A Firefighter's Farewell: A Mindful Reminder

Friday was my husband's last day as a professional firefighter/ EMT.  We're making big changes this month and the decision to leave his job is one of them.  Just before he was to leave, Danny was nominated by a fellow firefighter to write a "blog post" to the others on "C shift."  This is an initiative begun by one of the Battalion Chiefs in the department to help connect crews, give people a voice, and help motivate his people.  Luckily, Danny's nomination perfectly coincided with his last few days on the job, so he used it not only to help encourage and motivate, but also to thank the people he's known throughout his time in the department for their hard work and dedication and to say farewell.  Here is his thoughtful post:

Danny, over five years ago, in his training academy

JULY 24, 2015

As I find myself sitting in the dispatch office of Station 11, on my last day of employment with the Fire/EMS Department, I cannot help but reminisce about my time and experiences. In a few short days, I will be accompanied by my wife, Julie, and our two dogs, Olive and Chloe, as we journey westward in search of new challenges. Before I make my departure, I would like to take this opportunity to condense the insights I have been presented with as they relate our collective experience together in this department. These insights are the product of time spent with my peers performing, arguably, the greatest job in the world.

Don’t get so caught up in your own little world. Your main priority, as it applies to this job, should be to simply have fun. Initiate some pranks on your coworkers, laugh at yourself when you make a mistake, bring a positive attitude with you to work each day and people will gravitate towards that thought process. Life is easier when you are having fun and, as a result, your job performance will improve. With that in mind, ask yourself what you can do today or next time you are on duty to spread a little joy to your shift mates.

A wise person once said, “Be kind for everyone you meet is fighting a hard battle.” We need to do a better job of looking out for one another and lending the proper support when we can. If your crew runs a challenging call and everyone performs well, take the time to congratulate each other and let your peers know they did an excellent job. It is easy to become immune to the sufferings of others by the very nature of what we do, but I urge you to remember that it is essential to show compassion to one another, because if we do not, who will?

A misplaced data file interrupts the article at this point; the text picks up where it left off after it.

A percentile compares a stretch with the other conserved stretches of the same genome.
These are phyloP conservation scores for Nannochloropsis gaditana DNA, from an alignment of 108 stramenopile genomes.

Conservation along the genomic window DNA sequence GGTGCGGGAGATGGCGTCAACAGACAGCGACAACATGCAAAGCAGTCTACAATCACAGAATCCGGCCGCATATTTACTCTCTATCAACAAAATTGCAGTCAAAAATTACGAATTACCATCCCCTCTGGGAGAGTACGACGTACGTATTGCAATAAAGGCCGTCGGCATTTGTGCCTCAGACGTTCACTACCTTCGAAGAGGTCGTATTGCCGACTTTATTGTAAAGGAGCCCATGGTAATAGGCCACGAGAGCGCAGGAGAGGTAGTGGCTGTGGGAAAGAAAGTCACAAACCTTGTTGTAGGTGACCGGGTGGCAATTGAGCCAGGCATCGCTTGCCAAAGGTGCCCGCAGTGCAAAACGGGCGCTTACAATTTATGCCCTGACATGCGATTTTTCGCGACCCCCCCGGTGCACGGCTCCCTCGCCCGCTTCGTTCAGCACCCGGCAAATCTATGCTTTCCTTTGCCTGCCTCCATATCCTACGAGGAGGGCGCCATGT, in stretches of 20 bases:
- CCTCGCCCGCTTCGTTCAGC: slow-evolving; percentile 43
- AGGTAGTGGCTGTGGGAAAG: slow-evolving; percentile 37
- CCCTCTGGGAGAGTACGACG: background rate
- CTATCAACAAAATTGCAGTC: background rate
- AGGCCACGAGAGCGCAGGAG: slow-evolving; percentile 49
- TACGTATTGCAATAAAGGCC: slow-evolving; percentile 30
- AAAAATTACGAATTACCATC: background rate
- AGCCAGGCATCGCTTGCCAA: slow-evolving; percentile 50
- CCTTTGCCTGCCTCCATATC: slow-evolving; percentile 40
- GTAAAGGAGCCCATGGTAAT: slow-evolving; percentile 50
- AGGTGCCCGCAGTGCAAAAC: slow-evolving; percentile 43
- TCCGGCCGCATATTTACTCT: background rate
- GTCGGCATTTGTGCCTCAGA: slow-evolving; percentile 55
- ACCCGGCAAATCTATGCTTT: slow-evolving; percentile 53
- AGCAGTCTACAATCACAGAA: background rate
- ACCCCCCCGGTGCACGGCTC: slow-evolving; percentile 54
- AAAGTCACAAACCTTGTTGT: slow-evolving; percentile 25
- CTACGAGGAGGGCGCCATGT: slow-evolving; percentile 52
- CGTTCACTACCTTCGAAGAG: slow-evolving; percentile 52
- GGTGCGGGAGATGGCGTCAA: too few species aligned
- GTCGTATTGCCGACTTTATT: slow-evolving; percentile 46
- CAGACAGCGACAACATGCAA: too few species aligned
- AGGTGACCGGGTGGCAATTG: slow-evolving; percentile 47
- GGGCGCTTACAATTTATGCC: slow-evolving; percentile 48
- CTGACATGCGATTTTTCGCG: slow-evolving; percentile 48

Positive communication is a challenging skill to master. It requires courage to speak your mind and respect for the people that you are communicating with. I used to keep my concerns bottled up and they began to consume me. Through my time here, I have learned that is imperative to discuss issues with others as soon as they present themselves. Simply jotting down a few ideas on a scrap piece of paper and asking those around you for a meeting is a great start and a sure way to get the mutual respect of your peers.

I am thankful for my time spent in this county as a firefighter because of the awesome people I got to experience. We help people on the worst days of their lives and that job requirement has given me the perspective to look at my life with immense gratitude. Appreciate all that you have, because it could all be gone in an instant. With that said, I would like to show some gratitude to each and every member of this department by saying thank you so much for doing what you do with such a high level of professionalism.  It is truly incredible.

An admirable quality to have is the awareness of one’s own capabilities and limitations.  It is important for everyone to remember that the only person you need to compete with is yourself.  There is no need to look outside of one’s self to gauge his or her own strengths.  Healthy competition is essential for growth and progress, but when it affects your ability to develop relationships with your crewmembers and cooperate with others, your behavior should be evaluated.  For example, it’s great to stress the importance of exercise and a healthy lifestyle, but we don’t all have to be fitness all-stars.  We don’t all have to be the BEST at a particular skillset to try our hardest and work towards polishing that skill.  Remember, everything takes time and this leads me to my final pearl of wisdom, which has been my hardest virtue to attain: patience.

Patience, as it relates to the fire department, is essential, because we are serving others on their worst days.  If we incorporate patience in our daily lives, we will find a greater sense of peace, relaxation, renewed energy, and maturity.  To have patience is to place the needs of others before the needs of yourself, which as firefighters and EMTs, we are all very capable of doing.  Here’s a challenge to test your patience: practice thinking before you speak.  Sometimes, we say whatever comes to mind, but challenge yourself to take time to actually consider what you are saying or writing before you put it out there.  If you practice patience in your speech and when you interact with others, you will be more considerate of their feelings and circumstances.  From putting this into practice, congratulate yourself, because you have just become a more patient individual.

As I move forward, I will be forever grateful for my time spent in this county.  It’s been real; be good to one another.
What advice would you give your coworkers to help them be more balanced and happy before you left your job?

Labels: , , , ,